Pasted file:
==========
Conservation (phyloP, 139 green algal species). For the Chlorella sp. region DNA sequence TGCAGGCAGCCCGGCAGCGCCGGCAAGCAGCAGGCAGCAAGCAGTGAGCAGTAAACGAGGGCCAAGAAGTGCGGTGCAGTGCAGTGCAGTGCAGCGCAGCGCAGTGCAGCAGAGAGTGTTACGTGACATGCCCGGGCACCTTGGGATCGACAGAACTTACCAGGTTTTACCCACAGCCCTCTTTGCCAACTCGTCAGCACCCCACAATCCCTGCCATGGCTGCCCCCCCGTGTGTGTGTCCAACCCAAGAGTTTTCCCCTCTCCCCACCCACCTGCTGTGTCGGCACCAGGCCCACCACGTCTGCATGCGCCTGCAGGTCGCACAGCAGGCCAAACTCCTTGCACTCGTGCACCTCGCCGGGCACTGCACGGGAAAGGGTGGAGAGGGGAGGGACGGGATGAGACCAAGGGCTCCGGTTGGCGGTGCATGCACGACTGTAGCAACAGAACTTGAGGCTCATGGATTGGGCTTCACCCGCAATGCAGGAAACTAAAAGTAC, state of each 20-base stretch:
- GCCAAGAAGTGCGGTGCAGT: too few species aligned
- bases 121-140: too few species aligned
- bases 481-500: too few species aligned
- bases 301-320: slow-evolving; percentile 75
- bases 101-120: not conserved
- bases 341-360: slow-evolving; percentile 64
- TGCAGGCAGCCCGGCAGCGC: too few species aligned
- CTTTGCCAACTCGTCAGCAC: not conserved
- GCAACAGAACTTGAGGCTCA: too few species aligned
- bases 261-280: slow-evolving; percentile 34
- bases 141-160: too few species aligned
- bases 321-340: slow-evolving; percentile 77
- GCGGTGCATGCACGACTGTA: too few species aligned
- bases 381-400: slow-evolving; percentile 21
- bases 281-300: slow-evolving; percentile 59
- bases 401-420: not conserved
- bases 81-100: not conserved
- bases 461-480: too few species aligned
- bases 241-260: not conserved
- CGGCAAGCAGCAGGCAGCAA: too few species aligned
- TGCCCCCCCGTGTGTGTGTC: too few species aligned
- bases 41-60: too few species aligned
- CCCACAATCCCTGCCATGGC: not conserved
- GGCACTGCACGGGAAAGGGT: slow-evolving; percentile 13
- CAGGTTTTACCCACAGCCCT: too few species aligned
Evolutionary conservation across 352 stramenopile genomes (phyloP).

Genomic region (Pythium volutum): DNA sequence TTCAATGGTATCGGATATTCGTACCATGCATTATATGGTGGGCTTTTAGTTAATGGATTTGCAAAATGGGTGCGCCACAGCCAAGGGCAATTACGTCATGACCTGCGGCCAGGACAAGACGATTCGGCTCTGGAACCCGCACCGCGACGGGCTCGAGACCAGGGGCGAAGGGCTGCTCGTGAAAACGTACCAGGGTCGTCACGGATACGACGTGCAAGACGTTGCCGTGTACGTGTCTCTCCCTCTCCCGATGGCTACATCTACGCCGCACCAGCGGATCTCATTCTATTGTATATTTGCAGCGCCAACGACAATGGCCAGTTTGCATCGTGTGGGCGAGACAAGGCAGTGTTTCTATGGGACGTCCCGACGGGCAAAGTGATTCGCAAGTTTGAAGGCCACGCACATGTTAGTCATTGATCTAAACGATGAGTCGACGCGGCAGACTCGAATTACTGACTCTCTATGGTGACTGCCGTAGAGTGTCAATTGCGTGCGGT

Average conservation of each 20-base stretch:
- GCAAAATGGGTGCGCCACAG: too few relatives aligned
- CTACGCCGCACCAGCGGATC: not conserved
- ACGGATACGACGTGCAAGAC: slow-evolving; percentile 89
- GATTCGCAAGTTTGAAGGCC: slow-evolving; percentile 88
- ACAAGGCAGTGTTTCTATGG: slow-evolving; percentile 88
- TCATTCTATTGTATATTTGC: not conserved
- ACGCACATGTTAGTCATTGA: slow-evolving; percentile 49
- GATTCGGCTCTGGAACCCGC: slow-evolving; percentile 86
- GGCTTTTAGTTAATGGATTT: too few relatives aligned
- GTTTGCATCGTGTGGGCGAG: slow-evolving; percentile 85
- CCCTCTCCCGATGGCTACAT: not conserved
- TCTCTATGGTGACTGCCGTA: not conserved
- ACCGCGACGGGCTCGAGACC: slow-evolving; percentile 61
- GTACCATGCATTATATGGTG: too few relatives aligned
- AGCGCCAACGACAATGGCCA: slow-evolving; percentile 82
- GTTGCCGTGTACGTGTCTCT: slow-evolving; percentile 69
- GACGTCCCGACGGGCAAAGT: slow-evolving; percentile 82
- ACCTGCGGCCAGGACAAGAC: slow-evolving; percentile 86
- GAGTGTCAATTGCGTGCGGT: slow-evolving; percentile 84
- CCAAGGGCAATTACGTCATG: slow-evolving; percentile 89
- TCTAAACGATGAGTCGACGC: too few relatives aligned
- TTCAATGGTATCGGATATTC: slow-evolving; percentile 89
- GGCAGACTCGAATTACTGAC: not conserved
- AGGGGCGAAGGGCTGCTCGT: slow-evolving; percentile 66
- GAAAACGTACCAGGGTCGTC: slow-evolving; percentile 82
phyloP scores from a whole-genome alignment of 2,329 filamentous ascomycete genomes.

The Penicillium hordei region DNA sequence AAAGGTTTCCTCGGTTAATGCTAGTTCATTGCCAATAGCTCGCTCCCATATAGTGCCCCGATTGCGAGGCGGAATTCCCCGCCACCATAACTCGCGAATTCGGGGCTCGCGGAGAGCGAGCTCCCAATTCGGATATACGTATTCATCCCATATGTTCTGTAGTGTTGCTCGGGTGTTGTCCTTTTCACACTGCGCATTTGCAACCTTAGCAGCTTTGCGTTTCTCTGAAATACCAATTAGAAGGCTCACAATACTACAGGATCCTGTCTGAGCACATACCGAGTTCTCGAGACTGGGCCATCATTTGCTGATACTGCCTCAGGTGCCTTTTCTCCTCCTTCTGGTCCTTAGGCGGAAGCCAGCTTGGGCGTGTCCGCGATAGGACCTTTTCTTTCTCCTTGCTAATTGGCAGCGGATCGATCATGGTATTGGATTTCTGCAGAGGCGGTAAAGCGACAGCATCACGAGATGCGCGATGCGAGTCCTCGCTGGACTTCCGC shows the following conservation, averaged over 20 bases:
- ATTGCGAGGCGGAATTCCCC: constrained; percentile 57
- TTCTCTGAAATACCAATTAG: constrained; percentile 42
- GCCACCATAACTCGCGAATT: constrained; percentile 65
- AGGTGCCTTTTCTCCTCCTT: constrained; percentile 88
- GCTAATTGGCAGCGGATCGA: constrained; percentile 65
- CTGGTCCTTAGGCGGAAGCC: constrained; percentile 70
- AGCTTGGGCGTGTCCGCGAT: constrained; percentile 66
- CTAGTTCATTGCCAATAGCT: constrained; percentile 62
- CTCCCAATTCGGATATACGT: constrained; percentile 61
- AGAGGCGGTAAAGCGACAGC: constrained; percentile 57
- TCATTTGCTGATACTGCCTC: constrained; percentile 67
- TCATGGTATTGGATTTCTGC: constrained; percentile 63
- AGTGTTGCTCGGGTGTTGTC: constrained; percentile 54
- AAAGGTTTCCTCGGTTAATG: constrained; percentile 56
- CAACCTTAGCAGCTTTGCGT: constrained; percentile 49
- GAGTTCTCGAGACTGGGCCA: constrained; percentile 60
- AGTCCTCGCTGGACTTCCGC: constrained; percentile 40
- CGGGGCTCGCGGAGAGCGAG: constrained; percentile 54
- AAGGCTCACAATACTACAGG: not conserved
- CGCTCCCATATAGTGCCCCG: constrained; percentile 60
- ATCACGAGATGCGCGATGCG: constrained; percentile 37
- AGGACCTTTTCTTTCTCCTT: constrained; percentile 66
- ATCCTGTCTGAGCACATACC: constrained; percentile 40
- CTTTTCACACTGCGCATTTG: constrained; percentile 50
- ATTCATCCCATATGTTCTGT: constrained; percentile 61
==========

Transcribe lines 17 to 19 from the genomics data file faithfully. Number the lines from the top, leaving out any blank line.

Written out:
- bases 401-420: not conserved
- bases 81-100: not conserved
- bases 461-480: too few species aligned